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While financial product innovation has been held responsible as the core of the Great Recession, the aftermath has continued to witness bankers experiment with innovation as regulators attempt to decipher ways to curtail the playing ground. One of the direct fallouts of this play has been the emergence of the Contingent Convertible bonds, also known as Additional Tier 1 Capital (AT1 bonds) or most simply referred to as CoCo Bonds.
In essence, Cocos emerged from regulators across the globe developing stringent norms aims at strengthening the banks’ balance sheet with a focus on building equity. This as industry participants have described, ‘makes bail-outs less likely and, if they prove inevitable, less painful for taxpayers’. These bonds typically allow banks to stop coupon payments in times of trouble and can in times of distress force losses on bondholders, losing their value entirely or changing into common stock. Cocos, thus, emerge as the hybrid of bank equity and debt.
While their roots can be traced back to late 2009, in the midst of the financial crisis, with Lloyds issuing Enhanced Capital Notes (ECNs) paying annual interests upto 16%, majority of issuances have happened in the last 3 years, since 2013. Credit Suisse, Royal Bank of Scotland, Deutsche Bank AG, Societe Generale have been amongst the banks issuing AT1 bonds aimed at bulking up their capital buffers. The month of March saw UBS Group AG sell $1.5 billion of CoCo Bonds, which was met with a strong investor response triggering the final interest rate set at 6.875% against the earlier indicated 7% to 7.125%. However, after a watershed year in 2014, global issuance volume of Contingent Capital securities for 2015 fell sharply by 42% YoY to $101 bn. Moody Ratings in a recent report highlighted the primary reason for this dip being the lower issuance by Chinese banks driven by persistently weak market conditions.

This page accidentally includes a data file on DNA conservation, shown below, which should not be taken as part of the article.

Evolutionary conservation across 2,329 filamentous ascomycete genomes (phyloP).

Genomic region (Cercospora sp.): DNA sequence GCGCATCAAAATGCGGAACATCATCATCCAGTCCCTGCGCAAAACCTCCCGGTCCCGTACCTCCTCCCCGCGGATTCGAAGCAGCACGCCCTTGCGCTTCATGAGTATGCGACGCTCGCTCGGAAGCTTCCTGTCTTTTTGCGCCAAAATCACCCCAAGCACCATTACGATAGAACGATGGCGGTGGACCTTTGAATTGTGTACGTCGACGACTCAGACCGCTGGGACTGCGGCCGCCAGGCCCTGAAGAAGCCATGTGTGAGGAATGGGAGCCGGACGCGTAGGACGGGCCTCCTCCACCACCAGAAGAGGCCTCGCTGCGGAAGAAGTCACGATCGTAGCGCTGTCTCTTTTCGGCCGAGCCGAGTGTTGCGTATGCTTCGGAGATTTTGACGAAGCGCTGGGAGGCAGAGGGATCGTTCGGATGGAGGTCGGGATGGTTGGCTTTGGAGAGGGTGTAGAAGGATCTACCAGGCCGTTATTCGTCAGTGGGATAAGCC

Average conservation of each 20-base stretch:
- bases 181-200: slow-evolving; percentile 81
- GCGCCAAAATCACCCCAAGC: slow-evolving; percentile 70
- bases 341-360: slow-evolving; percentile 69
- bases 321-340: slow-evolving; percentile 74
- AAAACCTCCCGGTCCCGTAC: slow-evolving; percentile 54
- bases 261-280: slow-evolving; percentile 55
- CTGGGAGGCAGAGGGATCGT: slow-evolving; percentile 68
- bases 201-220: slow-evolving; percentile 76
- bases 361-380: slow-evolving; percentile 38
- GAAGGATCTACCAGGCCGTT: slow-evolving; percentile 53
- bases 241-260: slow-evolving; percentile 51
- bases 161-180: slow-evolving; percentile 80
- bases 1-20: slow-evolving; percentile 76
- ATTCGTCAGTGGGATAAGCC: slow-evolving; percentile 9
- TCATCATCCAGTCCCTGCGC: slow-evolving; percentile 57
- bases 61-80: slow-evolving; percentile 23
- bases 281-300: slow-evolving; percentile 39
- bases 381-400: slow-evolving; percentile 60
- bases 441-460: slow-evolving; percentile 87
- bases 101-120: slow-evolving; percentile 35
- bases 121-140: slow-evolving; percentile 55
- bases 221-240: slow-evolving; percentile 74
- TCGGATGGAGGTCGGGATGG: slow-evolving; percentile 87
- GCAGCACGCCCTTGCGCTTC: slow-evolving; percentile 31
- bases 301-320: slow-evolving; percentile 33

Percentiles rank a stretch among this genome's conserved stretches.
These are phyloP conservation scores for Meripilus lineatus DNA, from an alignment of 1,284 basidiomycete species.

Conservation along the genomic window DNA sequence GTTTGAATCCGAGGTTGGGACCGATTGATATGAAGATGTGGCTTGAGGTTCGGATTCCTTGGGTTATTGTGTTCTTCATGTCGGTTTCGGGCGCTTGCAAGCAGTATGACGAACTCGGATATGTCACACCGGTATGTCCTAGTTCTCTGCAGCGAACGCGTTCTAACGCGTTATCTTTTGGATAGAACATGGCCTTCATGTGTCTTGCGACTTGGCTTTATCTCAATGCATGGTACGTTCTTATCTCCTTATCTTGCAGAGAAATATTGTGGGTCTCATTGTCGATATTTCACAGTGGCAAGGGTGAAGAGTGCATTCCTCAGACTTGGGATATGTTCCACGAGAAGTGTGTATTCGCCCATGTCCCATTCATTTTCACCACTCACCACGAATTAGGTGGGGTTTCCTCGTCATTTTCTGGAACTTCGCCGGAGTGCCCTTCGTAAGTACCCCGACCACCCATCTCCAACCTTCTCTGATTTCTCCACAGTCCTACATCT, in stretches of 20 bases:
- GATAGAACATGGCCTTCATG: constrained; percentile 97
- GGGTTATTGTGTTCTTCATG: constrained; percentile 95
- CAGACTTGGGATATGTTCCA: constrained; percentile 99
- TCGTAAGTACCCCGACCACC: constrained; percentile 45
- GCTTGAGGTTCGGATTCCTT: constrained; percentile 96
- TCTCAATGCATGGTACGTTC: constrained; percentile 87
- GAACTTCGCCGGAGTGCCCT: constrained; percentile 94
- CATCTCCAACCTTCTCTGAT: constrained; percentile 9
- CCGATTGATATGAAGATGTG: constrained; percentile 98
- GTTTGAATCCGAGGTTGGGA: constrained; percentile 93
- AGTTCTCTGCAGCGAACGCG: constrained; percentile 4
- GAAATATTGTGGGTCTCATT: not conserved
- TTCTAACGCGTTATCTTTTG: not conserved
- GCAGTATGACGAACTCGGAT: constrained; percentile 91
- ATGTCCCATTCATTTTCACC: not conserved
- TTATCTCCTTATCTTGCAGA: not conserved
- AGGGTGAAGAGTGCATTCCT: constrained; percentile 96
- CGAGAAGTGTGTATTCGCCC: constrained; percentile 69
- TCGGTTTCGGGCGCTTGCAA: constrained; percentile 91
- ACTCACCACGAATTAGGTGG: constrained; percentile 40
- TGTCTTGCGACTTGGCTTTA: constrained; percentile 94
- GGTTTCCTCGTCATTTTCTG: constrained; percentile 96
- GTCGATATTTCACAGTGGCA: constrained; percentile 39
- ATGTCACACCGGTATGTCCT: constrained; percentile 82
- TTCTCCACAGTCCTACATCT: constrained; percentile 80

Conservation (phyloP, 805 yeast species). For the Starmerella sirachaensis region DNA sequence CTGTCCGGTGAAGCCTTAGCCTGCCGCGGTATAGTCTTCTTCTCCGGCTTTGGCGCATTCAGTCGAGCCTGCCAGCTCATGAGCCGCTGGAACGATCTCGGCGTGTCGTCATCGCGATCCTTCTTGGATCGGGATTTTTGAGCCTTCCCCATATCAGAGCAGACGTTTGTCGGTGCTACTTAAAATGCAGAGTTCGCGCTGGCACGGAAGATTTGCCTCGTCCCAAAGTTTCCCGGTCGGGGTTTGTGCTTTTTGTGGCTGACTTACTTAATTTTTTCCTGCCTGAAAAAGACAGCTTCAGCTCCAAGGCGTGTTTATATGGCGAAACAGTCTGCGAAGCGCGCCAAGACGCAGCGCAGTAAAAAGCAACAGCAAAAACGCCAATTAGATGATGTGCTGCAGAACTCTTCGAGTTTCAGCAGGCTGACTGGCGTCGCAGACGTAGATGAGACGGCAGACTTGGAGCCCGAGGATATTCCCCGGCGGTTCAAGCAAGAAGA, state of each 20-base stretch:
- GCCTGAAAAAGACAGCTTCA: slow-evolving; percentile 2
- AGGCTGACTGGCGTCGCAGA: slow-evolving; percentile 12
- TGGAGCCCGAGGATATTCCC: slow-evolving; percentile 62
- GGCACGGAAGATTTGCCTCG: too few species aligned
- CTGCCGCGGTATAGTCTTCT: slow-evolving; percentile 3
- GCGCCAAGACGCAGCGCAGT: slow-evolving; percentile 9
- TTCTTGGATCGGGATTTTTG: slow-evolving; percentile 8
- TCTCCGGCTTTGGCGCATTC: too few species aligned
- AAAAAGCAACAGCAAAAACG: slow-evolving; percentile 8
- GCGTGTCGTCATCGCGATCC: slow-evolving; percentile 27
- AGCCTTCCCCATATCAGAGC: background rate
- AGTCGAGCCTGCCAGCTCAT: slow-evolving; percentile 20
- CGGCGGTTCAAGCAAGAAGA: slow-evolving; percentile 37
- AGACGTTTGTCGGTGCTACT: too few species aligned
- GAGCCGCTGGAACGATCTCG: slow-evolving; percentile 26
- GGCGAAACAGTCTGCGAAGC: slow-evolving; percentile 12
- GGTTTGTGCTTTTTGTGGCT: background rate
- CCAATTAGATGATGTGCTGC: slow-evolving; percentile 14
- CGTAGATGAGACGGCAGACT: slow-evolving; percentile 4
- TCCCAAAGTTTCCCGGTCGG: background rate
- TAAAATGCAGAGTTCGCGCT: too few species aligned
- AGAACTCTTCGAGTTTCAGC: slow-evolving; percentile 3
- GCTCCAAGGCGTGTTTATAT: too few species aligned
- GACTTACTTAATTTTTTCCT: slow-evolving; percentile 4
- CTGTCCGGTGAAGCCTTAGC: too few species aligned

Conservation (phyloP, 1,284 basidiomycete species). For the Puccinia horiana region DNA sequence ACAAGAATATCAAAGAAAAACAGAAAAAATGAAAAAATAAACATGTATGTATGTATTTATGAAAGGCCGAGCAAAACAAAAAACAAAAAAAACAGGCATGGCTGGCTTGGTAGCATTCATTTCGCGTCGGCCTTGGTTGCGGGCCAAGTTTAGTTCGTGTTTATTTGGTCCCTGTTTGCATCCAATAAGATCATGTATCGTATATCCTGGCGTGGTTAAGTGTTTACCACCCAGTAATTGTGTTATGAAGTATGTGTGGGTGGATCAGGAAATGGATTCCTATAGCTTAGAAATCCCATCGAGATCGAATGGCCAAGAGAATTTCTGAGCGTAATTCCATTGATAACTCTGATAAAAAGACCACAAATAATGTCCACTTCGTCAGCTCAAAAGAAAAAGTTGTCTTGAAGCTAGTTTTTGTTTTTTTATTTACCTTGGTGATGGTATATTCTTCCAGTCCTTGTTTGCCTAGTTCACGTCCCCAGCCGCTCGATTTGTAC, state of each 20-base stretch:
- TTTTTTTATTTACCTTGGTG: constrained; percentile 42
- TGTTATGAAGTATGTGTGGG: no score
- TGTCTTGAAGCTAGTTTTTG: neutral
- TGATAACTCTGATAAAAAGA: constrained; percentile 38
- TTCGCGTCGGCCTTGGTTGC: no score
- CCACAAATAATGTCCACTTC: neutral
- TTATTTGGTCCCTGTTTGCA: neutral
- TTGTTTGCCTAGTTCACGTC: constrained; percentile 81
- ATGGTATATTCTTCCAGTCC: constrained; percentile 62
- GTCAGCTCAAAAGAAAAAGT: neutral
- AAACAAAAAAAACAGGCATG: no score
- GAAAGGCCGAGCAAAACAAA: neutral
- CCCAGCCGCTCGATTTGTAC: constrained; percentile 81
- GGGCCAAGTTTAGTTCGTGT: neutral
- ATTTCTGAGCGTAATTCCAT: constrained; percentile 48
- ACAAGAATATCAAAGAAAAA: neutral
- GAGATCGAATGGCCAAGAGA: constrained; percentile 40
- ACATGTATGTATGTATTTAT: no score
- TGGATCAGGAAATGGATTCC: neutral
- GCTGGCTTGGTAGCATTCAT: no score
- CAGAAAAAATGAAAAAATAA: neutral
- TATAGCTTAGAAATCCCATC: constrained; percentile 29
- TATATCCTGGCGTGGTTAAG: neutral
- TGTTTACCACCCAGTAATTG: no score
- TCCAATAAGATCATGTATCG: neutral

From an investor perspective, CoCos find their natural positioning within the high-yield debt allocation. While yields remain the most attractive feature of this segment, investors would be well-advised to factor in the higher degree of sensitivity this category of bonds shares with macro-economic news and events. As has now been well established, the year began amidst serious concerns threatening the global economy. Risks including the drop in oil, leading the overall commodity pack and a slowdown in the Chinese economy, threatening global consumption, aggravated concerns of a direct fallout on the banking sector, raising fears amongst many of banks getting pushed to the brink, leading to their halting Coco coupon payments. One of the major impacts of this was seen on Deutsche Bank AG which has seen a significant fall in its issued coco bond price.
As the financial infrastructure globally undergoes an overhaul in the post-2008 era, this hybrid instrument, which is increasingly garnering eyeballs across the globe is bound to be scrutinized in the effectiveness of its role as a shock absorber, which was the basis of their creation. Amidst the same, the echo of ‘CoCos remaining untested’ is bound to resonate amongst market watchers, with there being no case registered of an event triggering the conversion from bonds to shares.